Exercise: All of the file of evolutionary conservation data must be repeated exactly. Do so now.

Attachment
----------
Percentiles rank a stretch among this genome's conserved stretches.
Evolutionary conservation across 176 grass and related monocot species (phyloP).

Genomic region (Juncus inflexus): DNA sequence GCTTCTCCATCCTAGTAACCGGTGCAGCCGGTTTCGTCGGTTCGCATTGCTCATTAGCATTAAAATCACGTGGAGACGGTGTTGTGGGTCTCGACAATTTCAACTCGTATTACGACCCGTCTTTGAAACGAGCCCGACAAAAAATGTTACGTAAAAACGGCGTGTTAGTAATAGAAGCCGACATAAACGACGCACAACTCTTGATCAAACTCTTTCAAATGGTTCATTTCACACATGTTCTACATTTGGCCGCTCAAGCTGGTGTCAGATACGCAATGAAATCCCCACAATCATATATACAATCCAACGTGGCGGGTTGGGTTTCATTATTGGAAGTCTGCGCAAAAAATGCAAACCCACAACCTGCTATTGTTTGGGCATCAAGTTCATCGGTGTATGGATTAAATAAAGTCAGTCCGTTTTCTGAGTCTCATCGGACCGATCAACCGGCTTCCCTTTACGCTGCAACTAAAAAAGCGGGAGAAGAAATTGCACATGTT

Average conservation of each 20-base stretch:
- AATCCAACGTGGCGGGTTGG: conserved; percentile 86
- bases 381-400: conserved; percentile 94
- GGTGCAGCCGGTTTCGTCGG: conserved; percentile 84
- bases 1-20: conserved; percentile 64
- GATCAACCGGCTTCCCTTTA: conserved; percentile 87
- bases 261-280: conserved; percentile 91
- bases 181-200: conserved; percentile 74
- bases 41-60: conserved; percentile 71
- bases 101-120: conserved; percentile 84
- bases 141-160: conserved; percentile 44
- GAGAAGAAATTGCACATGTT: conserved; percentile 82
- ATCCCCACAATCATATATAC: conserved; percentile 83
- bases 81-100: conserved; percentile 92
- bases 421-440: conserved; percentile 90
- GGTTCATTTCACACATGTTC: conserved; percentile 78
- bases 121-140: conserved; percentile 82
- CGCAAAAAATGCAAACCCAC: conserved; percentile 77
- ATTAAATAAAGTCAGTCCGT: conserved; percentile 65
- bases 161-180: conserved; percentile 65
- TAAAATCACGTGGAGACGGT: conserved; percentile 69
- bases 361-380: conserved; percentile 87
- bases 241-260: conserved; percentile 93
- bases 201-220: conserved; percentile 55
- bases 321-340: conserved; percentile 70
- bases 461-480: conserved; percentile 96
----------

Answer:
Percentiles rank a stretch among this genome's conserved stretches.
Evolutionary conservation across 176 grass and related monocot species (phyloP).

Genomic region (Juncus inflexus): DNA sequence GCTTCTCCATCCTAGTAACCGGTGCAGCCGGTTTCGTCGGTTCGCATTGCTCATTAGCATTAAAATCACGTGGAGACGGTGTTGTGGGTCTCGACAATTTCAACTCGTATTACGACCCGTCTTTGAAACGAGCCCGACAAAAAATGTTACGTAAAAACGGCGTGTTAGTAATAGAAGCCGACATAAACGACGCACAACTCTTGATCAAACTCTTTCAAATGGTTCATTTCACACATGTTCTACATTTGGCCGCTCAAGCTGGTGTCAGATACGCAATGAAATCCCCACAATCATATATACAATCCAACGTGGCGGGTTGGGTTTCATTATTGGAAGTCTGCGCAAAAAATGCAAACCCACAACCTGCTATTGTTTGGGCATCAAGTTCATCGGTGTATGGATTAAATAAAGTCAGTCCGTTTTCTGAGTCTCATCGGACCGATCAACCGGCTTCCCTTTACGCTGCAACTAAAAAAGCGGGAGAAGAAATTGCACATGTT

Average conservation of each 20-base stretch:
- AATCCAACGTGGCGGGTTGG: conserved; percentile 86
- bases 381-400: conserved; percentile 94
- GGTGCAGCCGGTTTCGTCGG: conserved; percentile 84
- bases 1-20: conserved; percentile 64
- GATCAACCGGCTTCCCTTTA: conserved; percentile 87
- bases 261-280: conserved; percentile 91
- bases 181-200: conserved; percentile 74
- bases 41-60: conserved; percentile 71
- bases 101-120: conserved; percentile 84
- bases 141-160: conserved; percentile 44
- GAGAAGAAATTGCACATGTT: conserved; percentile 82
- ATCCCCACAATCATATATAC: conserved; percentile 83
- bases 81-100: conserved; percentile 92
- bases 421-440: conserved; percentile 90
- GGTTCATTTCACACATGTTC: conserved; percentile 78
- bases 121-140: conserved; percentile 82
- CGCAAAAAATGCAAACCCAC: conserved; percentile 77
- ATTAAATAAAGTCAGTCCGT: conserved; percentile 65
- bases 161-180: conserved; percentile 65
- TAAAATCACGTGGAGACGGT: conserved; percentile 69
- bases 361-380: conserved; percentile 87
- bases 241-260: conserved; percentile 93
- bases 201-220: conserved; percentile 55
- bases 321-340: conserved; percentile 70
- bases 461-480: conserved; percentile 96